Women have come a long way in establishing their independence. They pursue careers, run households and contribute to the economy. When it comes to finances though, some women still sacrifice their independence by leaving their financial security in the hands of a spouse or partner.
The first step to financial independence is to take control of your finances, says Sonja du Toit from Sanlam. Below is a simple but helpful checklist you can use when thinking about your financial needs, goals and priorities.
Do I have a budget, and am I sticking to it?
Keep careful track of all your income and expenses and of whatever financial solutions you already have in place.
Am I living within my means?
Credit is an inevitable part of life, especially for bigger purchases, says Sonja, as few people can afford to buy a house or car with cash. But when you start using your credit card to buy food or pay for living expenses, you may be in trouble. Buying on credit is very expensive and people often overspend when they don’t purchase items in cash. Stick to your budget, pay cash as far as possible and use credit sparingly.
Is my will up to date?
Do you have a will that specifies your wishes with regard to your spouse and/or children and their financial needs? Have you appointed a guardian?
Do I have enough life cover?
Do you have enough life cover to make sure that your family will be taken care of financially should you pass away? The life cover amount should cover your contribution to the household budget and any outstanding debt you may have, especially debt on assets you own. Speak to your financial adviser to make sure that you have adequate cover.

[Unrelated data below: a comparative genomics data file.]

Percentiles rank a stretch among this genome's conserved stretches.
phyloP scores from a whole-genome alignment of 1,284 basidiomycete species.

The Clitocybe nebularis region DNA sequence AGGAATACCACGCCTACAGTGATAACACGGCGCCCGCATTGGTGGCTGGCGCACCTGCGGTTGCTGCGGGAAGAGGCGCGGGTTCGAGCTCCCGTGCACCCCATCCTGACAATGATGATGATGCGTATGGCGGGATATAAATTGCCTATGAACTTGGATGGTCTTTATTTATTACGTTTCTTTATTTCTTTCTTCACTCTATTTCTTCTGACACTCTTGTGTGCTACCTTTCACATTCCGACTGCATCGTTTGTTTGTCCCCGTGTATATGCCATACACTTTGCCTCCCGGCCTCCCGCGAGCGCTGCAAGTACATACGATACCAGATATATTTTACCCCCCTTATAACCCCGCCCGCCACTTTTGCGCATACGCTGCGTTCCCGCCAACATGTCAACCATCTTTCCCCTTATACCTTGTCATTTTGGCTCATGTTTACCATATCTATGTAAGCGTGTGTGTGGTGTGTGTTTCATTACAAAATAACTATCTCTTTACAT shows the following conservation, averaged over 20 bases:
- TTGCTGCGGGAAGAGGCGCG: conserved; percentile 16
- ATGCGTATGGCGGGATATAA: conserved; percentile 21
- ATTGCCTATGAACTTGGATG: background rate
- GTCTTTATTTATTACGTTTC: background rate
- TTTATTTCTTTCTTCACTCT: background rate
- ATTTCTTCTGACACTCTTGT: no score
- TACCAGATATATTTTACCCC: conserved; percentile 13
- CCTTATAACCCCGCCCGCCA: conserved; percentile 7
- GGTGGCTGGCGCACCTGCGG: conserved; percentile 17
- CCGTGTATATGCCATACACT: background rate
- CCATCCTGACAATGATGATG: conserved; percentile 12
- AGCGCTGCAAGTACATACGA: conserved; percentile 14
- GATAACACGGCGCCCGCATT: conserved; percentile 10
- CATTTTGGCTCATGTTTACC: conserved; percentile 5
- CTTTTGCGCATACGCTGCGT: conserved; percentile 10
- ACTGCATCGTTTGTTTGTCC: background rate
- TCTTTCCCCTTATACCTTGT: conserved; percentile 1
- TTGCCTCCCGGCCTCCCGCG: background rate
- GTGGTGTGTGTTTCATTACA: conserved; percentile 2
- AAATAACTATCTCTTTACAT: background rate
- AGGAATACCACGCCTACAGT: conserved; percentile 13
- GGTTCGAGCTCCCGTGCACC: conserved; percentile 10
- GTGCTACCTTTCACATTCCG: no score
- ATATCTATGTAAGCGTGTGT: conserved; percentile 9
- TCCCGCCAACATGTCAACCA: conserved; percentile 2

Do I have enough disability cover?
Are you sufficiently covered if you are no longer able to generate an income due to disability as a result of an accident or a critical illness, such as cancer?
What happens if I lose my job?
Using income protection insurance, you can protect your income in the event of temporarily or permanently becoming unable to earn a living. Several good options are available in the market. Speak to your financial adviser to find the option that offers the best value and addresses your particular needs.
Do I have an emergency fund?
Do you have an emergency savings fund to cover those unforeseen events or expenses?Apart from a joint savings plan with your partner, it’s a good idea to have your own separate savings pool to which you contribute monthly. Not only is it a welcome safety net, but it also gives you a sense of financial security.
Am I saving for my child’s education?
Is your child’s schooling and tertiary education planned for, including related expenses such as uniforms and study material?
Are my retirement savings on track?
You need to ensure that you save enough for your retirement so that you can be financially self-sufficient and maintain your standard of living in your golden years. Statistics show that women live longer than men and therefore have to make provision for a longer retirement period. Meet with your financial adviser annually to make sure your retirement savings stay on track.
GUEST AUTHOR BIO
Sue St Leger
Owner of Sue St Leger & Associates
Sue St Leger & Associates
Sue St.Leger, owner of Sue St Leger & Associates, shares her personal tips and thoughts on the importance of women supporting other women in business, leadership and networking. As an experienced profiler and emotional intelligence assessor, she encourages fostering a supportive and empowering environment for women through self-development.